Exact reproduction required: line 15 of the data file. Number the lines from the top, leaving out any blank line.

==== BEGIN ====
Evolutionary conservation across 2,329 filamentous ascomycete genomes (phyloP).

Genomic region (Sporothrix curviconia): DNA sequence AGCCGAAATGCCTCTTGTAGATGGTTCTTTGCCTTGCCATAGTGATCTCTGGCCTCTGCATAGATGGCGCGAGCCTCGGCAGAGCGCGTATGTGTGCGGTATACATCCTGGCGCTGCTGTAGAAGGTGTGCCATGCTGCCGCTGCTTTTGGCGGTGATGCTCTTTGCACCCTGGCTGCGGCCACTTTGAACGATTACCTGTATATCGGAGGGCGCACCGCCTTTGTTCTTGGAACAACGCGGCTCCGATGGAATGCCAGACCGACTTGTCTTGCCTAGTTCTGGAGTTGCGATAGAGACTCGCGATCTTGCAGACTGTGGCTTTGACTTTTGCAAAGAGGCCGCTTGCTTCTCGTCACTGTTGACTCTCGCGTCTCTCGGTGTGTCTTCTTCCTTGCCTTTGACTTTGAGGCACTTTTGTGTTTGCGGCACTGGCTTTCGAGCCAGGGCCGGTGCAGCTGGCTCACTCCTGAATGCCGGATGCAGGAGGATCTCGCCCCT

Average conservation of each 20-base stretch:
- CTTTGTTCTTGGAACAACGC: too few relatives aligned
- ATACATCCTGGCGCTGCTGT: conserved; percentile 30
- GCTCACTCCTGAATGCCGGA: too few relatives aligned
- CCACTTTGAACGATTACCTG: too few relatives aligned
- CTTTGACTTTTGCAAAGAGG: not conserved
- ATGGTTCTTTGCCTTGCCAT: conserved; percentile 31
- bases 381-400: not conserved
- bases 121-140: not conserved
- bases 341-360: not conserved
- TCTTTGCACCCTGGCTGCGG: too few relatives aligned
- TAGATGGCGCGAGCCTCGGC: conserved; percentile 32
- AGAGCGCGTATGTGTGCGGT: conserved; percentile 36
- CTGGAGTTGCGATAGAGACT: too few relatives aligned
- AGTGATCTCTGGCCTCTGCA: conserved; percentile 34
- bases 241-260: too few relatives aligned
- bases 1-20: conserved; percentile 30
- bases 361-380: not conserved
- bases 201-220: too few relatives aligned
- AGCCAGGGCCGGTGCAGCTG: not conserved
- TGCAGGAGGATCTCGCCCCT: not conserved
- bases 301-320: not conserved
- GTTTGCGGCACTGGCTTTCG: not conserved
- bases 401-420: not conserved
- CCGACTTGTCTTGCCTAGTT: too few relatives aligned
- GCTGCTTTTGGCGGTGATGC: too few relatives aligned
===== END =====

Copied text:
- AGAGCGCGTATGTGTGCGGT: conserved; percentile 36